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§18.27 q-Hahn Class


§18.27(i) Introduction

The q-hypergeometric OP’s comprise the q-Hahn class OP’s and the Askey–Wilson class OP’s (§18.28). For the notation of q-hypergeometric functions see §§17.2 and 17.4(i).

The q-Hahn class OP’s comprise systems of OP’s {pn(x)}, n=0,1,,N, or n=0,1,2,, that are eigenfunctions of a second-order q-difference operator. Thus

18.27.1 A(x)pn(qx)+B(x)pn(x)+C(x)pn(q-1x)=λnpn(x),

where A(x), B(x), and C(x) are independent of n, and where the λn are the eigenvalues. In the q-Hahn class OP’s the role of the operator d/dx in the Jacobi, Laguerre, and Hermite cases is played by the q-derivative 𝒟q, as defined in (17.2.41). A (nonexhaustive) classification of such systems of OP’s was made by Hahn (1949). There are 18 families of OP’s of q-Hahn class. These families depend on further parameters, in addition to q. The generic (top level) cases are the q-Hahn polynomials and the big q-Jacobi polynomials, each of which depends on three further parameters.

All these systems of OP’s have orthogonality properties of the form

18.27.2 xXpn(x)pm(x)|x|vx=hnδn,m,

where X is given by X={aqy}yI+ or X={aqy}yI+{-bqy}yI-. Here a,b are fixed positive real numbers, and I+ and I- are sequences of successive integers, finite or unbounded in one direction, or unbounded in both directions. If I+ and I- are both nonempty, then they are both unbounded to the right. Some of the systems of OP’s that occur in the classification do not have a unique orthogonality property. Thus in addition to a relation of the form (18.27.2), such systems may also satisfy orthogonality relations with respect to a continuous weight function on some interval.

Here only a few families are mentioned. They are defined by their q-hypergeometric representations, followed by their orthogonality properties. For other formulas, including q-difference equations, recurrence relations, duality formulas, special cases, and limit relations, see Koekoek et al. (2010, Chapter 14). See also Gasper and Rahman (2004, pp. 195–199, 228–230) and Ismail (2009, Chapters 13, 18, 21).

§18.27(ii) q-Hahn Polynomials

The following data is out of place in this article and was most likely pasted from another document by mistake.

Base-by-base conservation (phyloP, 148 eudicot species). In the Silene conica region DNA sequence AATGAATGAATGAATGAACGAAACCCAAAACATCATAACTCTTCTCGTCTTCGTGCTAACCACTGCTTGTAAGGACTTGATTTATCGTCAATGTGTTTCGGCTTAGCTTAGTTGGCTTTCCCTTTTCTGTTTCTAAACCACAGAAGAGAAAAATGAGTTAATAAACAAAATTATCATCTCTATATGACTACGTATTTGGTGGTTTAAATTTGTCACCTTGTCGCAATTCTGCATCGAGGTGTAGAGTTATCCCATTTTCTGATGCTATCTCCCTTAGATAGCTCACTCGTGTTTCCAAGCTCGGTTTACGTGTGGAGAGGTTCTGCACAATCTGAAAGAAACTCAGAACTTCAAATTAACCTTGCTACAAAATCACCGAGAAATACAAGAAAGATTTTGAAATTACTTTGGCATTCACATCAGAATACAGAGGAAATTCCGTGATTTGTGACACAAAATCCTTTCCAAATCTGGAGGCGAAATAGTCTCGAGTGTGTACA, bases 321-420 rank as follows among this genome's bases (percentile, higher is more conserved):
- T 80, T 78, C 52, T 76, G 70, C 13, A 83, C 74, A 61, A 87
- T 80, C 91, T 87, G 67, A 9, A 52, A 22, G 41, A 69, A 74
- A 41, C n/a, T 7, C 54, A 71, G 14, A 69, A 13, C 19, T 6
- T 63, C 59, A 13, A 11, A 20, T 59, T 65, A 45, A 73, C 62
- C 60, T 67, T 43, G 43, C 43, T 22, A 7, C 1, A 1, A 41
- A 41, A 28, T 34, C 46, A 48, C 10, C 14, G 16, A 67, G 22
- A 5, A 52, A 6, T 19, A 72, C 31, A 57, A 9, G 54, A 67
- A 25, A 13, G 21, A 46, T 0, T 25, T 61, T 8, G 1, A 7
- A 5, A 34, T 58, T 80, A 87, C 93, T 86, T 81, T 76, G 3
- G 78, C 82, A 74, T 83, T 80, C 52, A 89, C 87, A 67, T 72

18.27.3 Qn(x)=Qn(x;α,β,N;q)=ϕ23(q-n,αβqn+1,xαq,q-N;q,q),
18.27.4 y=0NQn(q-y)Qm(q-y)(αq,q-N;q)y(αβq)-y(q,β-1q-N;q)y=hnδn,m,

For hn see Koekoek et al. (2010, Eq. (14.6.2)).

§18.27(iii) Big q-Jacobi Polynomials

18.27.5 Pn(x;a,b,c;q)=ϕ23(q-n,abqn+1,xaq,cq;q,q),


18.27.6 Pn(α,β)(x;c,d;q)=cnq-(α+1)n(qα+1,-qα+1c-1d;q)n(q,-q;q)n×Pn(qα+1c-1x;qα,qβ,-qαc-1d;q).

The orthogonality relations are given by (18.27.2), with

18.27.7 pn(x)=Pn(x;a,b,c;q),
18.27.8 X={aq+1}=0,1,2,{cq+1}=0,1,2,,
18.27.9 vx=(a-1x,c-1x;q)(x,bc-1x;q),
0<a<q-1, 0<b<q-1, c<0,


18.27.10 pn(x)=Pn(α,β)(x;c,d;q)
18.27.11 X={cq}=0,1,2,{-dq}=0,1,2,,
18.27.12 vx=(qx/c,-qx/d;q)(qα+1x/c,-qβ+1x/d;q),
α,β>-1, c,d>0.

For hn see Koekoek et al. (2010, Eq. (14.5.2)).

§18.27(iv) Little q-Jacobi Polynomials

18.27.13 pn(x)=pn(x;a,b;q)=ϕ12(q-n,abqn+1aq;q,qx).
18.27.14 y=0pn(qy)pm(qy)(bq;q)y(aq)y(q;q)y=hnδn,m,
0<a<q-1,b<q-1 .

For hn see Koekoek et al. (2010, Eq. (14.12.2)).

Bounds for the extreme zeros are given in Driver and Jordaan (2013).

§18.27(v) q-Laguerre Polynomials

18.27.15 Ln(α)(x;q)=(qα+1;q)n(q;q)nϕ11(q-nqα+1;q,-xqn+α+1).

The measure is not uniquely determined:

18.27.16 0Ln(α)(x;q)Lm(α)(x;q)xα(-x;q)dx=(qα+1;q)n(q;q)nqnh0(1)δn,m,

where h0(1) is given in Koekoek et al. (2010, Eq. (14.21.2)), and

18.27.17 y=-Ln(α)(cqy;q)Lm(α)(cqy;q)qy(α+1)(-cqy;q)=(qα+1;q)n(q;q)nqnh0(2)δn,m,
α>-1, c>0,

where h0(2) is given in Koekoek et al. (2010, Eq. (14.21.3)).

Bounds for the extreme zeros are given in Driver and Jordaan (2013).

§18.27(vi) Stieltjes–Wigert Polynomials

18.27.18 Sn(x;q)==0nq2(-x)(q;q)(q;q)n-=1(q;q)nϕ11(q-n0;q,-qn+1x).

(Sometimes in the literature x is replaced by q12x.)

§18.27(vii) Discrete q-Hermite I and II Polynomials

Discrete q-Hermite I

18.27.21 hn(x;q)=(q;q)n=0n/2(-1)q(-1)xn-2(q2;q2)(q;q)n-2=xnϕ02(q-n,q-n+1-;q2,x-2q2n-1).
18.27.22 =0(hn(q;q)hm(q;q)+hn(-q;q)hm(-q;q))(q+1,-q+1;q)q=(q;q)n(q,-1,-q;q)qn(n-1)/2δn,m.

Discrete q-Hermite II

18.27.23 h~n(x;q)=(q;q)n=0n/2(-1)q-2nq(2+1)xn-2(q2;q2)(q;q)n-2=xnϕ12(q-n,q-n+10;q2,-x-2q2).
18.27.24 =-(h~n(cq;q)h~m(cq;q)+h~n(-cq;q)h~m(-cq;q))q(-c2q2;q2)=2(q2,-c2q,-c-2q;q2)(q,-c2,-c-2q2;q2)(q;q)nqn2δn,m,

(For discrete q-Hermite II polynomials the measure is not uniquely determined.)